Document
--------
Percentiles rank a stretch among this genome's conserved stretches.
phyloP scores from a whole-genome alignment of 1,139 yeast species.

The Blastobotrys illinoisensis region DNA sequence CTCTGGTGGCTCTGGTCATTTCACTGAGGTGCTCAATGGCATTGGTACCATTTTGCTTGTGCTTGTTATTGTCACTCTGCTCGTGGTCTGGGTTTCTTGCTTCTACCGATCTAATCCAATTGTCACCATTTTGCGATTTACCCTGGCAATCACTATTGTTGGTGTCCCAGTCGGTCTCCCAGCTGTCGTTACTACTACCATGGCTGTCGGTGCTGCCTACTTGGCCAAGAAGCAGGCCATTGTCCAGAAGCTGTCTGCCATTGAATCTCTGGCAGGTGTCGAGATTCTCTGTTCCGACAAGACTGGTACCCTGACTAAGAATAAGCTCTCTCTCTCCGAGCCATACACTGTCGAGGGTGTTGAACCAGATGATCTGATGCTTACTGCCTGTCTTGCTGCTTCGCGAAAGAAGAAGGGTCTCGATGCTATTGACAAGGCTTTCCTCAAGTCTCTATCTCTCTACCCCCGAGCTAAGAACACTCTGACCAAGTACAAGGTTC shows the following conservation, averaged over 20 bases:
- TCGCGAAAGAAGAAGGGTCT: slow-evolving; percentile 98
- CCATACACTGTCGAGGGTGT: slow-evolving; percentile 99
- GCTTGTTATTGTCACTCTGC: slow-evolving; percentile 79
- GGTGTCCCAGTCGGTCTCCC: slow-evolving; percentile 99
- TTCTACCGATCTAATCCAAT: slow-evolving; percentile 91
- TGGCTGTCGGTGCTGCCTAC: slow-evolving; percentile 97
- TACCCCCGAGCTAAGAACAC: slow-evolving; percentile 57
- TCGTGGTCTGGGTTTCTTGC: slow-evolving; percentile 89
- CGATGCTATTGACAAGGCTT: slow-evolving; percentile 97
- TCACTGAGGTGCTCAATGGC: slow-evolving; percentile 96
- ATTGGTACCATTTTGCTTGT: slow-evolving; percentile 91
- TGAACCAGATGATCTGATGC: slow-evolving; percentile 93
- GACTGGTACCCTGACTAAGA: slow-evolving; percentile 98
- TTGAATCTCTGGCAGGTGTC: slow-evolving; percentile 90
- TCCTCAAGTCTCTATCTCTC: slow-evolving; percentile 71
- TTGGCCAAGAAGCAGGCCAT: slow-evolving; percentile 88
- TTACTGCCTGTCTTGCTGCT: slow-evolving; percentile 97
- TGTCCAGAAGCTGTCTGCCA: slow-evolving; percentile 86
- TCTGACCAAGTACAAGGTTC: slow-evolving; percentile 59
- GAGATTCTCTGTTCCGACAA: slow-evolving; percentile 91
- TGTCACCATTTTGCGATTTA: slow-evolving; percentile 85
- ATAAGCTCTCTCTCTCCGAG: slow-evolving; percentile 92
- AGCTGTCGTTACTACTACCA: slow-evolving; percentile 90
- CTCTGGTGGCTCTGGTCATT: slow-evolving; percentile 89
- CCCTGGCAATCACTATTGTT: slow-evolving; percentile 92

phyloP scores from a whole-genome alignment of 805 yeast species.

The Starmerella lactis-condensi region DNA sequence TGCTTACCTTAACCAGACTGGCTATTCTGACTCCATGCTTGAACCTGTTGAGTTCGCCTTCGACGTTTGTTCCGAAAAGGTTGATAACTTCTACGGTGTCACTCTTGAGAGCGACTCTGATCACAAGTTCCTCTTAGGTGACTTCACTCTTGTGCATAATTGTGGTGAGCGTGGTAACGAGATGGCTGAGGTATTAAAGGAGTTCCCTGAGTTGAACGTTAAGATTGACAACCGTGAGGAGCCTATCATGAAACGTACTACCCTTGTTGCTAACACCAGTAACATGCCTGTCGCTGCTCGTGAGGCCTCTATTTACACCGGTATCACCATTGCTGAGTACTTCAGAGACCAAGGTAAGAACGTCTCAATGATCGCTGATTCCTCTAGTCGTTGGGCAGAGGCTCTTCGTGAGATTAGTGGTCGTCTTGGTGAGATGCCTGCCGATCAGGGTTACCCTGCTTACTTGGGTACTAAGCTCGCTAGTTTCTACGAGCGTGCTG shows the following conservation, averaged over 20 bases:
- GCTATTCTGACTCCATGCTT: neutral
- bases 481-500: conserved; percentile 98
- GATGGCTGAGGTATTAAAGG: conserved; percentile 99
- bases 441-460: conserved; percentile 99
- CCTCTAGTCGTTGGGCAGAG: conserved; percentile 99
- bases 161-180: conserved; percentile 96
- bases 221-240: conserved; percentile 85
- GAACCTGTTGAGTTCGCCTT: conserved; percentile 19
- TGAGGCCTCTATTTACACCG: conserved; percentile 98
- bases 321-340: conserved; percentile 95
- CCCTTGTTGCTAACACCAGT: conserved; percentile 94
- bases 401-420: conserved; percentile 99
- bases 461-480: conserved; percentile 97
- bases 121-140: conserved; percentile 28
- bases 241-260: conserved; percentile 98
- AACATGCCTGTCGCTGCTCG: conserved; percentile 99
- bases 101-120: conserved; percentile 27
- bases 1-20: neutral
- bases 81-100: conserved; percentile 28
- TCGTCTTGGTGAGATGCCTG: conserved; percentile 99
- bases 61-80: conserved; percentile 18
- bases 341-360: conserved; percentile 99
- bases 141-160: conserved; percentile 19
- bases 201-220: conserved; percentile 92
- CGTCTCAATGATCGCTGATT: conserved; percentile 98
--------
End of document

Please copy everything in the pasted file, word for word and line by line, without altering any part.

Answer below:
Percentiles rank a stretch among this genome's conserved stretches.
phyloP scores from a whole-genome alignment of 1,139 yeast species.

The Blastobotrys illinoisensis region DNA sequence CTCTGGTGGCTCTGGTCATTTCACTGAGGTGCTCAATGGCATTGGTACCATTTTGCTTGTGCTTGTTATTGTCACTCTGCTCGTGGTCTGGGTTTCTTGCTTCTACCGATCTAATCCAATTGTCACCATTTTGCGATTTACCCTGGCAATCACTATTGTTGGTGTCCCAGTCGGTCTCCCAGCTGTCGTTACTACTACCATGGCTGTCGGTGCTGCCTACTTGGCCAAGAAGCAGGCCATTGTCCAGAAGCTGTCTGCCATTGAATCTCTGGCAGGTGTCGAGATTCTCTGTTCCGACAAGACTGGTACCCTGACTAAGAATAAGCTCTCTCTCTCCGAGCCATACACTGTCGAGGGTGTTGAACCAGATGATCTGATGCTTACTGCCTGTCTTGCTGCTTCGCGAAAGAAGAAGGGTCTCGATGCTATTGACAAGGCTTTCCTCAAGTCTCTATCTCTCTACCCCCGAGCTAAGAACACTCTGACCAAGTACAAGGTTC shows the following conservation, averaged over 20 bases:
- TCGCGAAAGAAGAAGGGTCT: slow-evolving; percentile 98
- CCATACACTGTCGAGGGTGT: slow-evolving; percentile 99
- GCTTGTTATTGTCACTCTGC: slow-evolving; percentile 79
- GGTGTCCCAGTCGGTCTCCC: slow-evolving; percentile 99
- TTCTACCGATCTAATCCAAT: slow-evolving; percentile 91
- TGGCTGTCGGTGCTGCCTAC: slow-evolving; percentile 97
- TACCCCCGAGCTAAGAACAC: slow-evolving; percentile 57
- TCGTGGTCTGGGTTTCTTGC: slow-evolving; percentile 89
- CGATGCTATTGACAAGGCTT: slow-evolving; percentile 97
- TCACTGAGGTGCTCAATGGC: slow-evolving; percentile 96
- ATTGGTACCATTTTGCTTGT: slow-evolving; percentile 91
- TGAACCAGATGATCTGATGC: slow-evolving; percentile 93
- GACTGGTACCCTGACTAAGA: slow-evolving; percentile 98
- TTGAATCTCTGGCAGGTGTC: slow-evolving; percentile 90
- TCCTCAAGTCTCTATCTCTC: slow-evolving; percentile 71
- TTGGCCAAGAAGCAGGCCAT: slow-evolving; percentile 88
- TTACTGCCTGTCTTGCTGCT: slow-evolving; percentile 97
- TGTCCAGAAGCTGTCTGCCA: slow-evolving; percentile 86
- TCTGACCAAGTACAAGGTTC: slow-evolving; percentile 59
- GAGATTCTCTGTTCCGACAA: slow-evolving; percentile 91
- TGTCACCATTTTGCGATTTA: slow-evolving; percentile 85
- ATAAGCTCTCTCTCTCCGAG: slow-evolving; percentile 92
- AGCTGTCGTTACTACTACCA: slow-evolving; percentile 90
- CTCTGGTGGCTCTGGTCATT: slow-evolving; percentile 89
- CCCTGGCAATCACTATTGTT: slow-evolving; percentile 92

phyloP scores from a whole-genome alignment of 805 yeast species.

The Starmerella lactis-condensi region DNA sequence TGCTTACCTTAACCAGACTGGCTATTCTGACTCCATGCTTGAACCTGTTGAGTTCGCCTTCGACGTTTGTTCCGAAAAGGTTGATAACTTCTACGGTGTCACTCTTGAGAGCGACTCTGATCACAAGTTCCTCTTAGGTGACTTCACTCTTGTGCATAATTGTGGTGAGCGTGGTAACGAGATGGCTGAGGTATTAAAGGAGTTCCCTGAGTTGAACGTTAAGATTGACAACCGTGAGGAGCCTATCATGAAACGTACTACCCTTGTTGCTAACACCAGTAACATGCCTGTCGCTGCTCGTGAGGCCTCTATTTACACCGGTATCACCATTGCTGAGTACTTCAGAGACCAAGGTAAGAACGTCTCAATGATCGCTGATTCCTCTAGTCGTTGGGCAGAGGCTCTTCGTGAGATTAGTGGTCGTCTTGGTGAGATGCCTGCCGATCAGGGTTACCCTGCTTACTTGGGTACTAAGCTCGCTAGTTTCTACGAGCGTGCTG shows the following conservation, averaged over 20 bases:
- GCTATTCTGACTCCATGCTT: neutral
- bases 481-500: conserved; percentile 98
- GATGGCTGAGGTATTAAAGG: conserved; percentile 99
- bases 441-460: conserved; percentile 99
- CCTCTAGTCGTTGGGCAGAG: conserved; percentile 99
- bases 161-180: conserved; percentile 96
- bases 221-240: conserved; percentile 85
- GAACCTGTTGAGTTCGCCTT: conserved; percentile 19
- TGAGGCCTCTATTTACACCG: conserved; percentile 98
- bases 321-340: conserved; percentile 95
- CCCTTGTTGCTAACACCAGT: conserved; percentile 94
- bases 401-420: conserved; percentile 99
- bases 461-480: conserved; percentile 97
- bases 121-140: conserved; percentile 28
- bases 241-260: conserved; percentile 98
- AACATGCCTGTCGCTGCTCG: conserved; percentile 99
- bases 101-120: conserved; percentile 27
- bases 1-20: neutral
- bases 81-100: conserved; percentile 28
- TCGTCTTGGTGAGATGCCTG: conserved; percentile 99
- bases 61-80: conserved; percentile 18
- bases 341-360: conserved; percentile 99
- bases 141-160: conserved; percentile 19
- bases 201-220: conserved; percentile 92
- CGTCTCAATGATCGCTGATT: conserved; percentile 98